Liming and fertilisation in Pinus taeda plantations with severe nutrient deficiency in savanna soils

Calagem e adubação em plantios de Pinus taeda com severa deficiência nutricional em solos de cerrado

Araína Hulmann Batista Antônio Carlos Vargas Motta Carlos Bruno Reissmann Thays Schneider Iara Lang Martins Maurício Hashimoto About the authors

Abstracts

Soils with high acidity and low exchangeable bases may be responsible for low yields of Pinus taeda in a forest plantation at Jaguariaíva, Paraná State, Brazil. The aim of this study was to evaluate the effect of liming and fertilisation, applied over litter, on two selected areas with Pinus taeda plantations. Soil, litter and pine needles were evaluated for K, Ca and Mg concentrations and soil acidity parameters. Seven treatments were applied: (i) complete (N, P, K, Zn, Cu, B, Mo, and lime); (ii) without N, P, and K; (iii) without Zn, Cu, B, and Mo; (iv) without K; (v) without Zn; (vi) without lime; and (vii) control (without nutrients and lime). Soil samples were collected at five soil depths (0-5, 5-10, 10-20, 20-40 and 40-60 cm) simultaneously with litter samples. Needles were also collected from the first and second pine flushes. Liming induced soil pH, Ca2+, and Mg2+ increases, and the opposite was observed for Al3+ and Al saturation. Fertilisation increased soil exchangeable K+ concentrations and needle and litter K concentrations. The low Ca and Mg concentrations found in the plant needles might be attributable to their low mobility.

nutrient deficiency; reforestation; litter; soil reaction; acidification


Solos com alta acidez e baixos teores de bases trocáveis podem ser a causa da baixa produtividade de plantios de Pinus taeda, em Jaguariaíva, PR, Brasil. O objetivo deste estudo foi avaliar o efeito da calagem e adubação aplicadas sobre a serapilheira, em duas áreas com Pinus taeda. Foram avaliadas as concentrações de K+, Ca2+ e Mg2+ no solo, serapilheira e acículas, além dos parâmetros da acidez do solo. Sete tratamentos foram aplicados: (i) completo (N, P, K, Zn, Cu, B, Mo e calagem); (ii) omissão de N, P e K; (iii) omissão de Zn, Cu, B e Mo; (iv) omissão de K; (v) omissão de Zn; (vi) omissão de calagem; (vii) controle. As amostras de solo foram coletadas nas profundidades de 0-5, 5-10, 10-20, 20-40 e 40-60 cm, simultaneamente às amostras de serapilheira. Foram coletadas amostras de acículas do primeiro e segundo lançamentos. A calagem induziu ao aumento do pH, Ca2+ e Mg2+ no solo, ocorrendo o oposto com os teores de Al3+ e saturação por Al. A adubação promoveu incremento nos teores de K+ no solo, serapilheira e acículas. Não ocorreu variação nas concentrações de Ca e Mg nas acículas em relação aos tratamentos.

deficiência nutricional; reflorestamento; serapilheira; reação no solo; acidificação


Introduction

Commercial pine plantations in southern Brazil generally show fast growth and no visual nutrient deficiency symptoms, which has led to the idea that these species could grow without liming and fertilisation (FERREIRA et al., 2001FERREIRA, C. A.; SILVA, H. D.; REISSMANN, C. B.; BELLOTE, A. F. J.; MARQUES, R. Nutrição de Pinus no sul do Brasil, diagnóstico e prioridades de pesquisa. Colombo: Embrapa Florestas, 2001.; REISSMANN; ZÖTTL, 1987REISSMANN, C. B.;. ZÖTTL, H. W Problemas nutricionais em povoamentos de Pinus taeda em áreas do arenito da formação Rio Bonito-Grupo Guatá. Revista Ciência Agrária, v. 9, n. 1, p. 75-80, 1987.; REISSMANN; WISNIEWSKI, 2004REISSMANN, C. B.; WISNIEWSKI, C. Nutricional aspects of pine plantation. In:. GONÇALVES, J. L. M; BENEDETTI, V. (Org). Forest nutrition and fertilization. Piracicaba:, IPEF 2004. p. 141-170.). This assumption has continued amongst most growers, as the majority of pine plantations do not receiving any fertiliser or lime application.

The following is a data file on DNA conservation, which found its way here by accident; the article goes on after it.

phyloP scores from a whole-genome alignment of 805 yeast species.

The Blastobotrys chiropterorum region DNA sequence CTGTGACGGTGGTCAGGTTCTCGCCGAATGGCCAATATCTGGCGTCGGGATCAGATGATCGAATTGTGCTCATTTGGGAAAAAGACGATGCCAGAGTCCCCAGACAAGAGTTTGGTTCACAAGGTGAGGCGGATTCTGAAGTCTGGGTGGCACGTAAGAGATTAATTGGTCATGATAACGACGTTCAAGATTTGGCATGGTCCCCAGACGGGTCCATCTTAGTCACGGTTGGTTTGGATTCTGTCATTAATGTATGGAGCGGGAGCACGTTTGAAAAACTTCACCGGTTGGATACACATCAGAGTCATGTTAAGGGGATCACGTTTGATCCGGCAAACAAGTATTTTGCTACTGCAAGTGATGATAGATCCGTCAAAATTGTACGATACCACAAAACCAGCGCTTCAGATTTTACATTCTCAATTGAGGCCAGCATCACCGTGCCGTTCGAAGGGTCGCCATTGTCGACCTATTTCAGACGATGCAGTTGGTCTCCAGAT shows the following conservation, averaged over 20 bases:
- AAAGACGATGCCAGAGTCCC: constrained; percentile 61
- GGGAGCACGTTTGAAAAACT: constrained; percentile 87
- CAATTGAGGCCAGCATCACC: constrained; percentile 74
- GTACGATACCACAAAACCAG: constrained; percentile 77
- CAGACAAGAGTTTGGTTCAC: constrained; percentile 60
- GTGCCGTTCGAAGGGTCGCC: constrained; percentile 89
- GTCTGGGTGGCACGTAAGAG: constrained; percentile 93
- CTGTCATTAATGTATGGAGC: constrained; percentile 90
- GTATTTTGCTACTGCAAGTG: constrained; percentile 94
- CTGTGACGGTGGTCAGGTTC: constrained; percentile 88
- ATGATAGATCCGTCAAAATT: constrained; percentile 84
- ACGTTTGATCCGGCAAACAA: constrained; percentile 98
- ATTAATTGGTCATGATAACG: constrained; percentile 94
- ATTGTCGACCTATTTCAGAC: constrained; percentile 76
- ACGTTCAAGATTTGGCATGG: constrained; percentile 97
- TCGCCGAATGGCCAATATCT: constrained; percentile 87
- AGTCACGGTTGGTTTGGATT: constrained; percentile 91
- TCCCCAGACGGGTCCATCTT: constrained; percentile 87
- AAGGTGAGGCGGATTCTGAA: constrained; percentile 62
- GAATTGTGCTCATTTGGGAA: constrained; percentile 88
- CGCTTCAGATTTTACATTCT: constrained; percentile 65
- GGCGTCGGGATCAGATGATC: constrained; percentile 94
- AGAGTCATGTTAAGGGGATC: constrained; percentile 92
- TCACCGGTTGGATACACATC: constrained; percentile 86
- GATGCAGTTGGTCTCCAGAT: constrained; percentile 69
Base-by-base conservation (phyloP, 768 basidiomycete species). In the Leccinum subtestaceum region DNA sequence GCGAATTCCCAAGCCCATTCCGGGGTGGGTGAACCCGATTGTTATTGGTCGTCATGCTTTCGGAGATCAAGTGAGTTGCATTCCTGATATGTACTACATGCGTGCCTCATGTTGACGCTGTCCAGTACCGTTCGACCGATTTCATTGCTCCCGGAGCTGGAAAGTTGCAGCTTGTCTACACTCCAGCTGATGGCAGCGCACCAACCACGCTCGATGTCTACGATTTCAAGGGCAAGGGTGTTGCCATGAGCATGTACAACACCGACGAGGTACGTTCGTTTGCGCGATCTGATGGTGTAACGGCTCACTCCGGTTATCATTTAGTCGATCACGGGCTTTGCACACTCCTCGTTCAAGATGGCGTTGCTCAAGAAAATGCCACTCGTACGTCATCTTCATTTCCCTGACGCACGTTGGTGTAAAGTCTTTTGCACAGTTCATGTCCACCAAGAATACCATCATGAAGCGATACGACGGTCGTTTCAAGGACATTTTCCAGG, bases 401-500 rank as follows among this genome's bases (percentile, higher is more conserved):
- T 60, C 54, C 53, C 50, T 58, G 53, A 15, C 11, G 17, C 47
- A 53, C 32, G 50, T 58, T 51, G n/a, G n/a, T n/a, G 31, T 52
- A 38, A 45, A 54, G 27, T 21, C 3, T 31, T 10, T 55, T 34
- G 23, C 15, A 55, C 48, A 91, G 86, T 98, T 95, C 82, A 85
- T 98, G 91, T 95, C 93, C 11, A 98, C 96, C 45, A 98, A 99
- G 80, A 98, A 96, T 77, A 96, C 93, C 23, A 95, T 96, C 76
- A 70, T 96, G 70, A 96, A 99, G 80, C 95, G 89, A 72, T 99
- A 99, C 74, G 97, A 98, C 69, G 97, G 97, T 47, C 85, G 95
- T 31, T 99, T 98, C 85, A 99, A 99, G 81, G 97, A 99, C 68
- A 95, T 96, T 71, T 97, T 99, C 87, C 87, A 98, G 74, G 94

Since the commercial plantations were introduced, the planted areas have been spread over a wide range of vegetation types, climates and geological and soil classes within a characteristic subtropical pattern. The expansion over the highly weathered soils of the Cerrado (Brazilian savannah) has tested the ability of commercial pine species to grow under very low levels of exchangeable bases and highly acidic soils. Under this natural condition, Pinus caribaea showed nutritional imbalances in some places, probably associated with Ca, Mg and Mn deficiencies, which may have caused plant death (CHAVES; CORREA, 2005CHAVES, R. Q.; CORRÊA, G. F. Macronutrientes no sistema solo - Pinus caribaea Morelet em plantios apresentando amarelecimento das acículas e morte das plantas. Revista Árvore, v. 29, n. 5, p. 691-700, 2005.). The above authors' findings suggest the need for lime or fertiliser application in very poor soils at the first planting time. Several regions are now in the second or third pine planting cycles without the replacement of exported nutrients. Therefore, nutrient deficiency problems are expected to increase with time, especially in the low-nutrient soils of the Cerrado.